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Publication numberUS6363486 B1
Publication typeGrant
Application numberUS 09/092,632
Publication dateMar 26, 2002
Filing dateJun 5, 1998
Priority dateJun 5, 1998
Fee statusPaid
Also published asCA2333613A1, CA2333613C, DE69927022D1, EP1084549A1, EP1084549A4, EP1084549B1, WO1999063707A1, WO1999063707A8
Publication number09092632, 092632, US 6363486 B1, US 6363486B1, US-B1-6363486, US6363486 B1, US6363486B1
InventorsKenneth S. Knapton, III
Original AssigneeIntel Corporation
Export CitationBiBTeX, EndNote, RefMan
External Links: USPTO, USPTO Assignment, Espacenet
Method of controlling usage of software components
US 6363486 B1
Abstract
Controlling the usage of a software component by an application program in an end user computer system includes obtaining an identifier of the application program by a controller computer system and generating a first password from the received application program identifier and an identifier of the component. The component, the component's identifier and the first password are communicated to the end user computer system. The component is registered with the application program as a “snap-in” or “plug-in” component. The application program generates a second password from the application program identifier and the received component identifier, compares the first password and the second password, and allows use of the “snapped-in” component by the application program on the end user computer system when the first password matches the second password.
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Claims(24)
What is claimed is:
1. A method of generating a password for controlling usage of a selected copy of a software plug-in component by a selected copy of an authorized application program on a selected computer system comprising:
creating a first key from an identifier of the selected copy of the authorized application program;
creating a second key from an identifier of the selected copy of the software plug-in component; and
creating the password from the first and second keys by encrypting a combination of the first key and the second key with a secret encryption key, thereby binding authorized usage of the selected copy of the software plug-in component to the selected copy of the authorized application program on the selected computer system.
2. The method of claim 1, wherein creating the first key comprises encrypting at least a portion of the application program identifier with a secret encryption key.
3. The method of claim 1, wherein creating the second key comprises encrypting at least a portion of the component identifier with a secret encryption key.
4. A method of controlling usage of a selected copy of a software plug-in component with a selected copy of an authorized application program having an identifier on a selected computer system comprising:
providing the application program identifier;
receiving the selected copy of the software plug-in component, a component identifier and a first password associated with a combination of the selected copy of the authorized application program and the selected copy of the software plug-in component;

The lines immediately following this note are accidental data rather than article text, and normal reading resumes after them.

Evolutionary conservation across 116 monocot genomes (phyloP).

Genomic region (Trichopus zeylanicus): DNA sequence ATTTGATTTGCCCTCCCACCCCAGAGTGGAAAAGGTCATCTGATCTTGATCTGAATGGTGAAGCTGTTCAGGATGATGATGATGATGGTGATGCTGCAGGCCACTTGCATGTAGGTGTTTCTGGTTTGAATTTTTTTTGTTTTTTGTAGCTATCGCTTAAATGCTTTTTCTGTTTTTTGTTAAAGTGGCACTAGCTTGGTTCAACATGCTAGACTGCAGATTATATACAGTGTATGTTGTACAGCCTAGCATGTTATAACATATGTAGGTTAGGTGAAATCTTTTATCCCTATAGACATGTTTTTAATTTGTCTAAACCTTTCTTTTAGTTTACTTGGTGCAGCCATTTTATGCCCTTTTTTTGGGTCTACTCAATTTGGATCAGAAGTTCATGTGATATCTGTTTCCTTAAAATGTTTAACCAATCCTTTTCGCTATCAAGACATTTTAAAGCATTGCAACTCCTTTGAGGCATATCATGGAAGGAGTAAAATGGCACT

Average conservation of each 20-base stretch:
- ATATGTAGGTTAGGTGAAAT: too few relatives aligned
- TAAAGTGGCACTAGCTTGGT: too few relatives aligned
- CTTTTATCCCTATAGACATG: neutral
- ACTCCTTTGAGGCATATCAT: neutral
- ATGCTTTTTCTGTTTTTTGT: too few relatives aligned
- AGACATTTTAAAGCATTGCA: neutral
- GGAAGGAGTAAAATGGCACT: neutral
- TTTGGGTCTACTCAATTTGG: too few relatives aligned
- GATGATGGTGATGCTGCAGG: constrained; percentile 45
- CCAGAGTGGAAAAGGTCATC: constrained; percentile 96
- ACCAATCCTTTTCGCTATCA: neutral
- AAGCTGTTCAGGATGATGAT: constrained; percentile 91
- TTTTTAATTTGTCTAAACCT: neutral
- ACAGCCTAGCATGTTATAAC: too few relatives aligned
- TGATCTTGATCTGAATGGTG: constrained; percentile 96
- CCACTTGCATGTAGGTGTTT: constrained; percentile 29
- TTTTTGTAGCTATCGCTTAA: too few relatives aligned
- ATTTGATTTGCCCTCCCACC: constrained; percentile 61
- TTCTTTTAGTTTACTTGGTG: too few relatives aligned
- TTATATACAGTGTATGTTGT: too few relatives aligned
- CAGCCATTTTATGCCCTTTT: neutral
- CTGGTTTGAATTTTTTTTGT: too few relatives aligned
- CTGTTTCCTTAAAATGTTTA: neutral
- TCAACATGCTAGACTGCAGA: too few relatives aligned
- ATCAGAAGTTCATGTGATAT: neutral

registering the selected copy of the software plug-in component with the selected copy of the authorized application program by storing the component identifier and the first password in a registry on the selected computer system;
generating a second password from the application program identifier and the received component identifier;
comparing the first password from the registry and the second password; and
allowing use of the selected copy of the software plug-in component with the selected copy of the authorized application program on the selected computer system when the first password matches the second password.
5. The method of claim 4, wherein generating the second password comprises:
creating a first key from the application program identifier;
creating a second key from the received component identifier; and
creating the second password from the first and second keys.
6. The method of claim 5, wherein creating the first key comprises encrypting at least a portion of the application program identifier with a secret encryption key.
7. The method of claim 5, wherein creating the second key comprises encrypting at least a portion of the component identifier with a secret encryption key.
8. The method of claim 5, wherein creating the second password comprises encrypting a combination of the first key and the second key with a secret encryption key.
9. The method of claim 4, wherein generating the second password comprises encrypting at least a portion of the application program identifier with the component identifier as an encryption key.
10. An article comprising a machine readable storage medium that stores instructions that when executed cause a computer system to generate a password for controlling usage of a selected copy of a software plug-in component by a selected copy of an authorized application program on a selected computer system by creating a first key from an identifier of the selected copy of the authorized application program, creating a second key from an identifier of the selected copy of the software plug-in component, and creating the password from the first and second keys by encrypting a combination of the first key and the second key with a secret encryption key, thereby binding authorized usage of the selected copy of the software plug-in component to the selected copy of the authorized application program on the selected computer system.